Roland Barthes’s Camera Lucida, written in 1980 the year he died, just before he was run over by a washing van in Pairs, is a great text to elucidate photographic distinctions. Barthes makes a small cameo in Les Soeurs Brontë, so look out. He wrote "Culture is a contact arrived at between creators and consumers," defining two qualities of the optimum expression of photography: Stadium and punctum. A photographic scenario is the intention of the photographer. He has the idea to capture it. We experience this intention in reverse as spectators. Stadium relates to the referential; journalistic photographs (only this week a woman holding Prince Charles’s rumpus) and Jackson's look-a-like constructions reside in this bracket. Barthes wrote on stadium, “I glance through them, I don’t recall them, no detail ever interrupts my reading; I am interested in them (as I am interested in the world) I do not love them.” Equivalent to the like button on facebook by today’s standards, I guess. I wager the old flatulating Queenie would get over 80 likes on a quiet day at the hive.
“Punctum” is an object or image that jumps out at the viewer within a photograph, “that accident which pricks, busies me.” An element which we don't simply "like" but "love." Hal Foster argues that Andy Warhol’s Ambulance Disaster (1963) is one of the best examples of this.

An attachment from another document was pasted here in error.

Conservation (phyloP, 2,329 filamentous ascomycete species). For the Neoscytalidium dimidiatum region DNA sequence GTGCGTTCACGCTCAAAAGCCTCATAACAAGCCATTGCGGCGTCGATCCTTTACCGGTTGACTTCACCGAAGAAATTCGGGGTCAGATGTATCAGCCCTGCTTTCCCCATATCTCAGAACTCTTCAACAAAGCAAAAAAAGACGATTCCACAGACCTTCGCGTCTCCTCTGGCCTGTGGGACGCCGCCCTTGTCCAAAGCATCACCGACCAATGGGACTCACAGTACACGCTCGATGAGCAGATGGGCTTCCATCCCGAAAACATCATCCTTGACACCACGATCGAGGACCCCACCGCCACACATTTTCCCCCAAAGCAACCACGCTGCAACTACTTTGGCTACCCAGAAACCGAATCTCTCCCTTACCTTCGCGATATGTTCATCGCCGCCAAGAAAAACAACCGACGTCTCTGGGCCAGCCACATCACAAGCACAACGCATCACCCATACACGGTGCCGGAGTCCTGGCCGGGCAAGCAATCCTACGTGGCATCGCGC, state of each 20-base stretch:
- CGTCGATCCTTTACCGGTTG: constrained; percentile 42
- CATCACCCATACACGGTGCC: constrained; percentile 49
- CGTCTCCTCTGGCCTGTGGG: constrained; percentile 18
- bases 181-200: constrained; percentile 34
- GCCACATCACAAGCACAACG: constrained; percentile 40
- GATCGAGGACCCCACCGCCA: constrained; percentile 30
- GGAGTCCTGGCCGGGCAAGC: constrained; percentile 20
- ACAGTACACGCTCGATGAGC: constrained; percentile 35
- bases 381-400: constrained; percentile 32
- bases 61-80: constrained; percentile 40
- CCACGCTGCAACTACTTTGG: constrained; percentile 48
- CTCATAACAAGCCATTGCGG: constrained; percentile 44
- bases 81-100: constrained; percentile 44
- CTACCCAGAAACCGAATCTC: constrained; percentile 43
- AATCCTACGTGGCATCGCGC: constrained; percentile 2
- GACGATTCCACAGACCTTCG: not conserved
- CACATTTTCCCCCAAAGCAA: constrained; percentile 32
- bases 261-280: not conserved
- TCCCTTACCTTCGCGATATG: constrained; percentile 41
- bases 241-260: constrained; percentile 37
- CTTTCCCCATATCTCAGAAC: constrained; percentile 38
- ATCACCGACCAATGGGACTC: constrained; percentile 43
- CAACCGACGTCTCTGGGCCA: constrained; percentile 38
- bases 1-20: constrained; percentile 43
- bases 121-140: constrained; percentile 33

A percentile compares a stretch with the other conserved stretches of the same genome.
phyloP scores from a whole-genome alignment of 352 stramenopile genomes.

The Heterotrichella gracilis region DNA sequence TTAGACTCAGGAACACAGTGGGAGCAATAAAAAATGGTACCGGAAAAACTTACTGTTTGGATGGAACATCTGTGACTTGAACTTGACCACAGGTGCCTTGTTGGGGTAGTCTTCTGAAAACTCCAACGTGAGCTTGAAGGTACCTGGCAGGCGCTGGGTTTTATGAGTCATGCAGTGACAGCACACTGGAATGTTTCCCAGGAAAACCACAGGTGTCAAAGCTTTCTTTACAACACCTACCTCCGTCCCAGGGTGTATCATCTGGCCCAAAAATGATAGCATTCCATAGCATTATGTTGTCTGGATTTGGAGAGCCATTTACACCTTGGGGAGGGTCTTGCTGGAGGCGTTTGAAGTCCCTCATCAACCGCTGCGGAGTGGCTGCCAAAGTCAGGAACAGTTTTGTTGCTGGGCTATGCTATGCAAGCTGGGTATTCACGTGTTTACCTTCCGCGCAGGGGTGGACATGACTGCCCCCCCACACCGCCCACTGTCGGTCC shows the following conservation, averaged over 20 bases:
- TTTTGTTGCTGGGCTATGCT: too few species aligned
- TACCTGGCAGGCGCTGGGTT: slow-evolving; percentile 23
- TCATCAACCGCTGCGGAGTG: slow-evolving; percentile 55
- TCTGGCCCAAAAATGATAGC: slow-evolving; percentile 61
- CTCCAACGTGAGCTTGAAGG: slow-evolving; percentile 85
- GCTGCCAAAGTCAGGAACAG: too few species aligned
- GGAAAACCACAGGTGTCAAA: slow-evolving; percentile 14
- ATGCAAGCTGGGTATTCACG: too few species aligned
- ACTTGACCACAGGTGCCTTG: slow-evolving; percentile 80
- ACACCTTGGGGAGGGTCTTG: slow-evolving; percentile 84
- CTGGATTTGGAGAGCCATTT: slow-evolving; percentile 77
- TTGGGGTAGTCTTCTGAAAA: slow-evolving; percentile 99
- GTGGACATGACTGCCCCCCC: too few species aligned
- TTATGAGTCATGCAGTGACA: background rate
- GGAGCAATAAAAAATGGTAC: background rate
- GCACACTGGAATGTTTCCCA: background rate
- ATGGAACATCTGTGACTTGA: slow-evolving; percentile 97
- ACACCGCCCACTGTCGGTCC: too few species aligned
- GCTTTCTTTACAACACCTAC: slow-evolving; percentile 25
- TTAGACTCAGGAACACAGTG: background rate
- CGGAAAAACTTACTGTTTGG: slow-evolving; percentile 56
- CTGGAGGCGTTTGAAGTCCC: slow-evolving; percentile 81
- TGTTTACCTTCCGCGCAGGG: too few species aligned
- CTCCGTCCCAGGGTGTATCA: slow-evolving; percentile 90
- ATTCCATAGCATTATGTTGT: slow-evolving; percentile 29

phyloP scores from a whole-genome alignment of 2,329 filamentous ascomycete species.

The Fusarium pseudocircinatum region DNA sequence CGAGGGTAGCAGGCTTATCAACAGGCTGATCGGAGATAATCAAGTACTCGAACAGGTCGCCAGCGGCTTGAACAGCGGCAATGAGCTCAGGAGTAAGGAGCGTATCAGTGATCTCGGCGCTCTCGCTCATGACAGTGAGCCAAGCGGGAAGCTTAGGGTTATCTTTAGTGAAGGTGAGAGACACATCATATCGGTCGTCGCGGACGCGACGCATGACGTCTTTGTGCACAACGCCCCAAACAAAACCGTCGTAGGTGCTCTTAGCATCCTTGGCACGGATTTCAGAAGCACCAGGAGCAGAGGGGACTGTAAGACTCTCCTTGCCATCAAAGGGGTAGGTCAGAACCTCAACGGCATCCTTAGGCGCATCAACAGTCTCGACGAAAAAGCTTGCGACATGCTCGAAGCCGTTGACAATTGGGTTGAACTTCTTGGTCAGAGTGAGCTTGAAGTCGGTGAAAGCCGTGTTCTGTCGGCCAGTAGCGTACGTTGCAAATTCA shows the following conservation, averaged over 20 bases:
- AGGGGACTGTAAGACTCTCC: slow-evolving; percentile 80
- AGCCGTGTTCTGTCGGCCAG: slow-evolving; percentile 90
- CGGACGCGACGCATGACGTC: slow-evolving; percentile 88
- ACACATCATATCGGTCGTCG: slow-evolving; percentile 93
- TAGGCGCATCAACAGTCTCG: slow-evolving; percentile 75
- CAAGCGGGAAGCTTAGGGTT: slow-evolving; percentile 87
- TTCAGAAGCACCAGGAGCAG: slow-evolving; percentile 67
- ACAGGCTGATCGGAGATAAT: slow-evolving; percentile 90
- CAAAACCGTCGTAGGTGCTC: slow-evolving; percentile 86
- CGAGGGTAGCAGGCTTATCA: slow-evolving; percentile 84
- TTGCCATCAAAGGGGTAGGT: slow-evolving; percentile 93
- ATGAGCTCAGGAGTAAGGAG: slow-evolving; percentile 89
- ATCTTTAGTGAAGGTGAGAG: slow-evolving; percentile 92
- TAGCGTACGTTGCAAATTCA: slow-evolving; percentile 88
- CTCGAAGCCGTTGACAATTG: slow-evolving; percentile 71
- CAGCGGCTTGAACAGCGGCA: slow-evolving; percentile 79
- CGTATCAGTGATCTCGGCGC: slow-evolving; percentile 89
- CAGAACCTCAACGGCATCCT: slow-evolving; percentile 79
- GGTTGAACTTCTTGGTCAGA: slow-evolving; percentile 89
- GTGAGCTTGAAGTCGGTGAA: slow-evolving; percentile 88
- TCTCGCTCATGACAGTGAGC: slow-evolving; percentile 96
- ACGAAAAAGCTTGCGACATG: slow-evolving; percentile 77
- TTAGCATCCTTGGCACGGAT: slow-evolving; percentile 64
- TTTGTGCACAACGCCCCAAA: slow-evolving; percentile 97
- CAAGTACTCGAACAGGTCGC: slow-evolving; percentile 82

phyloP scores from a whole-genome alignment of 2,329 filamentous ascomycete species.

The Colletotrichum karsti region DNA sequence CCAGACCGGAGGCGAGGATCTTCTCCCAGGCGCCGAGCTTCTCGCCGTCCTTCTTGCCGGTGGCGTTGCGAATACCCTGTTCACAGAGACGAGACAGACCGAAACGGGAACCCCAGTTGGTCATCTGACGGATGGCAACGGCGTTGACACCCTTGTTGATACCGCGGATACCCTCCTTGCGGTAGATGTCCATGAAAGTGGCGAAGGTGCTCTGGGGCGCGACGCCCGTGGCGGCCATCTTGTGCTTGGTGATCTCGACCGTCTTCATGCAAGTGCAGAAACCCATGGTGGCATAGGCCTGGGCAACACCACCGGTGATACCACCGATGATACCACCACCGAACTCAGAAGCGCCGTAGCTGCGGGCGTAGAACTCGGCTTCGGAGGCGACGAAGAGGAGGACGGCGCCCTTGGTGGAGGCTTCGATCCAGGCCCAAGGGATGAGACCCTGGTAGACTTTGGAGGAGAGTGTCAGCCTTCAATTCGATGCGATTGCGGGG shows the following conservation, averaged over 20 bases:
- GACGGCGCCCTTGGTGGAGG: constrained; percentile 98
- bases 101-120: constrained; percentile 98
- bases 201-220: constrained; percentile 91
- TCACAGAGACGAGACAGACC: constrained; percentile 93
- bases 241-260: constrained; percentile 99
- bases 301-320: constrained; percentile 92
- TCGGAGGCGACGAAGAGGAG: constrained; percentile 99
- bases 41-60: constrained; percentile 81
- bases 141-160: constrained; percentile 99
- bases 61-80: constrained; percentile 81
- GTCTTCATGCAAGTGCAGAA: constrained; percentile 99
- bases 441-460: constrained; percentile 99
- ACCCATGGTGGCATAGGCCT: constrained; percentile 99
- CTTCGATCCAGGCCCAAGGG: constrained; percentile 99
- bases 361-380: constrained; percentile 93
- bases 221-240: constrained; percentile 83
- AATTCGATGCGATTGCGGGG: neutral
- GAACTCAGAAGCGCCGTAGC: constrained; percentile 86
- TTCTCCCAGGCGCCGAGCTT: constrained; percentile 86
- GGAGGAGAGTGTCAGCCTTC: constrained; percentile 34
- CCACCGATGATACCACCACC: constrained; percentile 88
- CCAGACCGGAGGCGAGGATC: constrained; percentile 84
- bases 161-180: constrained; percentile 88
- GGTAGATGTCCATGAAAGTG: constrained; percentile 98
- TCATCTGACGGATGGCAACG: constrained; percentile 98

The grim double-take lacks any sense of fulfilment for the spectator demanding that they confront it for themselves. Repetition is key, trauma prevalent and it still retains an aberrant quality. There is pointed disruption in the language, constructed to make it more than a trace. Notably, Foster points out, are the tears on the bottom atrocity. Capricious and abject they punch to the gut, a galling “floating flash.” A rare detail that attracts your eye to an image, punctum usually exists alongside stadium but disturbs it creating an “element which rises from the scene” which imbues the whole image. As Barthes said, “It is the element which rises from the scene, shoots out like an arrow, and pierces me.” These accidental slippages or flows of the silk screen, bare a closer relationship to Jackson’s first experiments in the photographic medium, shooting a photo of Diana with a shotgun. Finally, David Cameron. When asked about the prime minister she remained coy, although she has taken a “straight” photograph of him. What scenarios await Dave? Is photography such a medium to do the collective imagination justice?
Roland Barthes “Camera Lucida” (1980)
Guy Debord, Society of the Spectacle, (1967)
Hal Foster, “Death in America,” Andy Warhol (October, 2001)
Posted by Joshua Y'Barbo at 05:41